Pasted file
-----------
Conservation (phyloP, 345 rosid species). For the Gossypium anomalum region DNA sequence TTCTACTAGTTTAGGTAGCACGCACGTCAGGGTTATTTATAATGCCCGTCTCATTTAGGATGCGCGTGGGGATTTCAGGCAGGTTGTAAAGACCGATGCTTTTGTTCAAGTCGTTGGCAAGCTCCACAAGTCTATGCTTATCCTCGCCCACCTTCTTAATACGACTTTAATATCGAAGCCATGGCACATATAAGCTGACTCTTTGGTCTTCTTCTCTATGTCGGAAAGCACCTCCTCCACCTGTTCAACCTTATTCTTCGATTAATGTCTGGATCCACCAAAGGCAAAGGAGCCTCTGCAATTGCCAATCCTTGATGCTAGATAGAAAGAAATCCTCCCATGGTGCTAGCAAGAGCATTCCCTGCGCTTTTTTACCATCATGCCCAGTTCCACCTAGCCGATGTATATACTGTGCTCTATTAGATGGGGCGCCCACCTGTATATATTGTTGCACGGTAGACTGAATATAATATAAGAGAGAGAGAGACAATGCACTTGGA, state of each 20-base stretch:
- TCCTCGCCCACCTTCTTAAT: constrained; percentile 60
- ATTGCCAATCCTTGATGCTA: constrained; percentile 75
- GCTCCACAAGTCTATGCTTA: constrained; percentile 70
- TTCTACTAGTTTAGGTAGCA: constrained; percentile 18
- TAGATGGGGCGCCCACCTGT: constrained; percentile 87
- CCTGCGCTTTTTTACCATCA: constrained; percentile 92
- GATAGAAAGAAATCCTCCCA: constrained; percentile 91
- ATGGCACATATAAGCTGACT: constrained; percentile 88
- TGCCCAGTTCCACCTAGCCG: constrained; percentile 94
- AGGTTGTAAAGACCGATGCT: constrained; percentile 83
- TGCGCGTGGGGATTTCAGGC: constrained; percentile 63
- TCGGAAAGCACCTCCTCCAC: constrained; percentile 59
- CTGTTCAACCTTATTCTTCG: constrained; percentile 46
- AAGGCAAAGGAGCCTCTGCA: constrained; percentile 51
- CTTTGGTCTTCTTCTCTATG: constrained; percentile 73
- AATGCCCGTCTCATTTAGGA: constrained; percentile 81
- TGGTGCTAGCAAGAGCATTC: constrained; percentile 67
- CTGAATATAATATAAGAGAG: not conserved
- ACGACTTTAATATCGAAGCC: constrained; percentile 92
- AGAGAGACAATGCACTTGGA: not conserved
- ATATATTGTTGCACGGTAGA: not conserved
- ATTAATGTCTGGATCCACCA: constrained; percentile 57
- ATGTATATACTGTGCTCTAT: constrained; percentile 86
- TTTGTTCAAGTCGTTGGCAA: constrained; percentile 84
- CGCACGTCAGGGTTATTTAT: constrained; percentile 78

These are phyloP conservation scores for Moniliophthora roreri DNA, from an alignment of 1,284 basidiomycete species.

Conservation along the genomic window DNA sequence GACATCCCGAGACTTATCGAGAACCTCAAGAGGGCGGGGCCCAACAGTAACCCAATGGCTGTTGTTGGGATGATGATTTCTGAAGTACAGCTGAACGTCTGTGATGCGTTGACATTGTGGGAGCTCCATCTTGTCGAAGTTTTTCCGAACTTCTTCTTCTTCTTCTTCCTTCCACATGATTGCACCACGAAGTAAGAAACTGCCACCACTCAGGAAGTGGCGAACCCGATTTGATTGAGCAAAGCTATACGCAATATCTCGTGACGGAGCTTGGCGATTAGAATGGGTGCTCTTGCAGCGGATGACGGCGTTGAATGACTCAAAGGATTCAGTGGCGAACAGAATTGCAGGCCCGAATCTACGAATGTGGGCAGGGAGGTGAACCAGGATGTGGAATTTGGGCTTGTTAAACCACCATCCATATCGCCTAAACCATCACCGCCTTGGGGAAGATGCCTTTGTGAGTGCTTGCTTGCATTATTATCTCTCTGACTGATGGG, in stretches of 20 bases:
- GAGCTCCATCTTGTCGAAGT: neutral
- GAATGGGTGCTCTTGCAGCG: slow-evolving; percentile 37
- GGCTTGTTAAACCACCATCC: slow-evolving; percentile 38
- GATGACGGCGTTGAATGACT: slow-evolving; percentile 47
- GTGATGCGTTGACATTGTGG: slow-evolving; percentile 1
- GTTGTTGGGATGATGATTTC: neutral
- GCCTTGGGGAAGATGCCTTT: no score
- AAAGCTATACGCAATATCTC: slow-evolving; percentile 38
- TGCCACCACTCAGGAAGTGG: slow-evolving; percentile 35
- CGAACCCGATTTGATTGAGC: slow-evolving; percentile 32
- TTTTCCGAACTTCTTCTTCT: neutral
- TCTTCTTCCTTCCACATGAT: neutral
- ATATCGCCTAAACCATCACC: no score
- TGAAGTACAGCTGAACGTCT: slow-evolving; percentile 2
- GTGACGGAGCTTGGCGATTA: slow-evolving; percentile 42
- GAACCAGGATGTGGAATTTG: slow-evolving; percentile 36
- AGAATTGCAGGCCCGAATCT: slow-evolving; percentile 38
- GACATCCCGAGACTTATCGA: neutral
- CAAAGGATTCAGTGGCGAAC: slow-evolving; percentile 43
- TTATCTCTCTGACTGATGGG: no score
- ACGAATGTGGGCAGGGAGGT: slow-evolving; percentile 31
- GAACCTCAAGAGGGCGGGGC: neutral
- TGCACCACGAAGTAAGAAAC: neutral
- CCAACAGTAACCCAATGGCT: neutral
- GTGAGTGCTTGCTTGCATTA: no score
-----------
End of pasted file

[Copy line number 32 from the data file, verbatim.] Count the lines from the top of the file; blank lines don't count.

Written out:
- GATGACGGCGTTGAATGACT: slow-evolving; percentile 47